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Human Rights

Dáil Éireann Debate, Thursday - 25 November 2021

Thursday, 25 November 2021

Ceisteanna (250)

Brendan Smith

Ceist:

250. Deputy Brendan Smith asked the Minister for Foreign Affairs if he has raised at the European Union Foreign Affairs Council and at the United Nations the widespread concerns in relation to the military and security forces coup in Sudan and the resultant human rights issues; and if he will make a statement on the matter. [58230/21]

Amharc ar fhreagra

Freagraí scríofa (Ceist ar Foreign)

After almost 30 years of military dictatorship, the 2019 people’s revolution put Sudan on the path to democratic civilian government. The military coup, which began on 24/25 October, represents a major setback to this transition.

The military leadership’s violent crackdown on the country’s civilian and civil society leadership, mass detention of protestors, attacks on medical personnel and facilities, and methodical dismantling of transitional institutions are utterly unacceptable. The actions of the military, both army and former militia leaders and signatories of the Juba Peace Agreement, have put in jeopardy the hard-won transition, and the legitimate wishes of the Sudanese people for freedom, peace, justice and inclusive development. They also have worrying implications for peace and security in the region more broadly.

Sudan’s democratic transition is too important to fail, for the people of Sudan, and for the stability of the Horn of Africa region as a whole. The release and reinstatement of Prime Minister Hamdok on 21 November must be accompanied by an immediate halt to violence and repression, and the freeing of all civilian leaders and political detainees. Telecommunications must also be fully restored. Credible discussions can then commence on a way forward which honours the demands of the Sudanese people for freedom, peace and justice and puts the country back on the path to democracy.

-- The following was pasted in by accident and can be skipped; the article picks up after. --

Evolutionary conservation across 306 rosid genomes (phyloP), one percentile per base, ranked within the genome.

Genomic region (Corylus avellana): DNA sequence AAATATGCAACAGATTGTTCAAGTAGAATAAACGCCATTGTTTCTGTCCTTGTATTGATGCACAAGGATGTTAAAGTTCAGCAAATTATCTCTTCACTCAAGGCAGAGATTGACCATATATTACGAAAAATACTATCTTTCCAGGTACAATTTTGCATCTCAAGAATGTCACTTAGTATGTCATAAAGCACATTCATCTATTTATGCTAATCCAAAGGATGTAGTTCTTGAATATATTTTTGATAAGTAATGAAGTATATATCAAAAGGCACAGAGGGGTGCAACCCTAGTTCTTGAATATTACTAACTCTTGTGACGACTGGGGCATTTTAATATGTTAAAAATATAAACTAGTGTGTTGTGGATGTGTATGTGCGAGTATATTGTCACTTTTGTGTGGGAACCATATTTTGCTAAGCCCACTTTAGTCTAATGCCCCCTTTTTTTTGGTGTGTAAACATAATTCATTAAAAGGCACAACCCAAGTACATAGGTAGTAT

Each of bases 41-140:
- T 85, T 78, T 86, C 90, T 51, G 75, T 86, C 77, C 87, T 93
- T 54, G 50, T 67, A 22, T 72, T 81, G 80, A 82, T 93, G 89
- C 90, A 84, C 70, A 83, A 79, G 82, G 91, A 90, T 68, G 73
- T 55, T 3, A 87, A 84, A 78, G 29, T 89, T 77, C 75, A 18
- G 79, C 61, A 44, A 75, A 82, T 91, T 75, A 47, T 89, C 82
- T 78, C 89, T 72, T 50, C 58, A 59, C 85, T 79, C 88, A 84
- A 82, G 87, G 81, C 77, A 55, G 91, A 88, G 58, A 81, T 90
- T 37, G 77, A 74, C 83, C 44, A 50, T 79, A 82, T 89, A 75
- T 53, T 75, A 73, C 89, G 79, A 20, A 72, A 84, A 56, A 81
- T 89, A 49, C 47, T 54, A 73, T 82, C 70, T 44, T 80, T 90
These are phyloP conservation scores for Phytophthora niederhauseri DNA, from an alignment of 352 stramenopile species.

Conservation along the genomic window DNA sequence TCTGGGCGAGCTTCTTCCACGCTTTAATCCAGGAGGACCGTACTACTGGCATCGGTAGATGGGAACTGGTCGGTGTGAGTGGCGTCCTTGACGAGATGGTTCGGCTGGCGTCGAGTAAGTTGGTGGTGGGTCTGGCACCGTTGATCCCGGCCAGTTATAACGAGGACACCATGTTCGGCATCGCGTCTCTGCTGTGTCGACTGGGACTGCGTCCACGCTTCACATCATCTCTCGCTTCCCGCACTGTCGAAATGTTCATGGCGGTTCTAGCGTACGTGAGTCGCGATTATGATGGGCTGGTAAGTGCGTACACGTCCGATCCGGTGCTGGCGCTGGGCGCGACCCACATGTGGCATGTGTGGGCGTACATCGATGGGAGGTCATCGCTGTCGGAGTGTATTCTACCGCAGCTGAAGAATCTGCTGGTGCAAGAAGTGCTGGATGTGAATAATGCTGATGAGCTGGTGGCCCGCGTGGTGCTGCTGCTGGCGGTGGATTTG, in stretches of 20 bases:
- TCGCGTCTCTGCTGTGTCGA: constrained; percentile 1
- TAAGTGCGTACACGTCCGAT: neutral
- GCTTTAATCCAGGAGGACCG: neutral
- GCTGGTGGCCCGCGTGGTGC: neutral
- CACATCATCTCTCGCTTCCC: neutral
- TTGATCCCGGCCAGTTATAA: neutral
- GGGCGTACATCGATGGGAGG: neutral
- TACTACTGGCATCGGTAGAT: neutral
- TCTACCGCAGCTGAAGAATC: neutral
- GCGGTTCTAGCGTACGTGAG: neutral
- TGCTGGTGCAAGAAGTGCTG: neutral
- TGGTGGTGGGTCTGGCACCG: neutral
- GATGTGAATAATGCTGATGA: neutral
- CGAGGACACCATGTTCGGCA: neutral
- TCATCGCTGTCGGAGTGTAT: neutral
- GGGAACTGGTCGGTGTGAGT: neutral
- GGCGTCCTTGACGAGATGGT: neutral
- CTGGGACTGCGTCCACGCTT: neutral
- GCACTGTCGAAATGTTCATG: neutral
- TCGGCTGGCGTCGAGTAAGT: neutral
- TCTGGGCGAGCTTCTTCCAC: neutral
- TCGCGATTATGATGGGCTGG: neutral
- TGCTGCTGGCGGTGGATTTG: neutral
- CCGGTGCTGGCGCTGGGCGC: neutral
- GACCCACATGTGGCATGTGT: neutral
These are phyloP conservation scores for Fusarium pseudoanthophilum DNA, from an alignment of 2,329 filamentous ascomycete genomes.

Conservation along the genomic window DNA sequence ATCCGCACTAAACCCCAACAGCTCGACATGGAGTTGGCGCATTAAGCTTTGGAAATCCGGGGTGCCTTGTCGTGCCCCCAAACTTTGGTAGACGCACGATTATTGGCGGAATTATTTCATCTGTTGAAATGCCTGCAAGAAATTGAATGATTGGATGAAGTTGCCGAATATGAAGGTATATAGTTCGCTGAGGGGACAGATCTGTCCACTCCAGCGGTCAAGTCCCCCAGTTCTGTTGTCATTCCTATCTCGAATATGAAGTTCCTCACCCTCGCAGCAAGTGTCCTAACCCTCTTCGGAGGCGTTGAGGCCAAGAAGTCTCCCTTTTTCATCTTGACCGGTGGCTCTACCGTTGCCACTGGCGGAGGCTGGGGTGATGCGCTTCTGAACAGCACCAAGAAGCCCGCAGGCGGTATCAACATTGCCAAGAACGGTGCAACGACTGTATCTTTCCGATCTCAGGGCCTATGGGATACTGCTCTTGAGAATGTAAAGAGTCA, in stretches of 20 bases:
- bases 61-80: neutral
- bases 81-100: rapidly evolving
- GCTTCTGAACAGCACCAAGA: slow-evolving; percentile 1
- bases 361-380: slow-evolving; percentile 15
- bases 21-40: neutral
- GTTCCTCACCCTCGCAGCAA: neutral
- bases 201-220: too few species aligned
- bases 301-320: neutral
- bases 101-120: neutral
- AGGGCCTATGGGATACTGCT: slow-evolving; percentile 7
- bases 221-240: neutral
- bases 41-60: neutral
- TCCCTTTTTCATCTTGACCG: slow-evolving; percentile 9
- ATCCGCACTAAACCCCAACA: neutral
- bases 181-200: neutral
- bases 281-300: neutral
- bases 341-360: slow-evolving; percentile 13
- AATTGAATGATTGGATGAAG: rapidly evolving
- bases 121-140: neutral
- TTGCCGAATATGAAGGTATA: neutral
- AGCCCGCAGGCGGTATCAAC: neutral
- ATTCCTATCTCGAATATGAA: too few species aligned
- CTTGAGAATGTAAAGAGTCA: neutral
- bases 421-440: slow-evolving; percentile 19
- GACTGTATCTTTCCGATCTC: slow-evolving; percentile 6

Ireland welcomed the decision of the African Union (AU) last month to suspend Sudan from AU activities until “the effective restoration of the civilian-led Transitional Authority”. We are also closely following efforts by the Special Representative of the United Nations Secretary General, Volker Perthes, in Khartoum, and the EU Special Representative for the Horn of Africa, Annette Weber, to engage with Sudanese and regional stakeholders.

Ireland supported a strong Security Council Press Statement on 28 October condemning the coup, and was unequivocal in denouncing the action by Sudan’s military leaders at two Security Council meetings on Sudan, most recently on 11 November. We continue to keep further Council action under consideration as the situation unfolds, including through the three Sudan-focused mandates over which the Council presides: UNITAMS (UN Integrated Transition Assistance Mission in Sudan), UNISFA (Interim Security Force for Abyei) and the Sudan sanctions regime. Ireland has also supported a strong EU response. High Representative Josep Borrell issued a statement on 26 October on behalf of the 27 EU Member States warning of serious consequences if the move to dismantle the transitional government was not reversed. The situation was also discussed by Ministers at the Foreign Affairs Council on 15 November.On 19 November in the wake of the killing and injury of over 100 peaceful protesters in Khartoum, Minister Coveney issued a statement condemning the reckless and unlawful actions of the coup leaders and undertaking to consider what further measures might be taken to protect and reset the path to democratic transition, and to maintain peace and security. Ireland is ready to consider further restrictive or financial measures, including under the EU’s Global Human Rights sanctions regime, while keeping in mind the increasing humanitarian needs on the ground. Ireland joined calls for a Special Session of the Human Rights Council on Sudan on 5 November where we commended the courage of the Sudanese people and urged the military authorities to fully respect the rights of peaceful assembly. As the crisis evolves, my officials, including through our Embassy in Nairobi accredited to Sudan, will continue to closely monitor the situation and work with our partners for a cohesive collective response, and for a restoration of the democratic transition.

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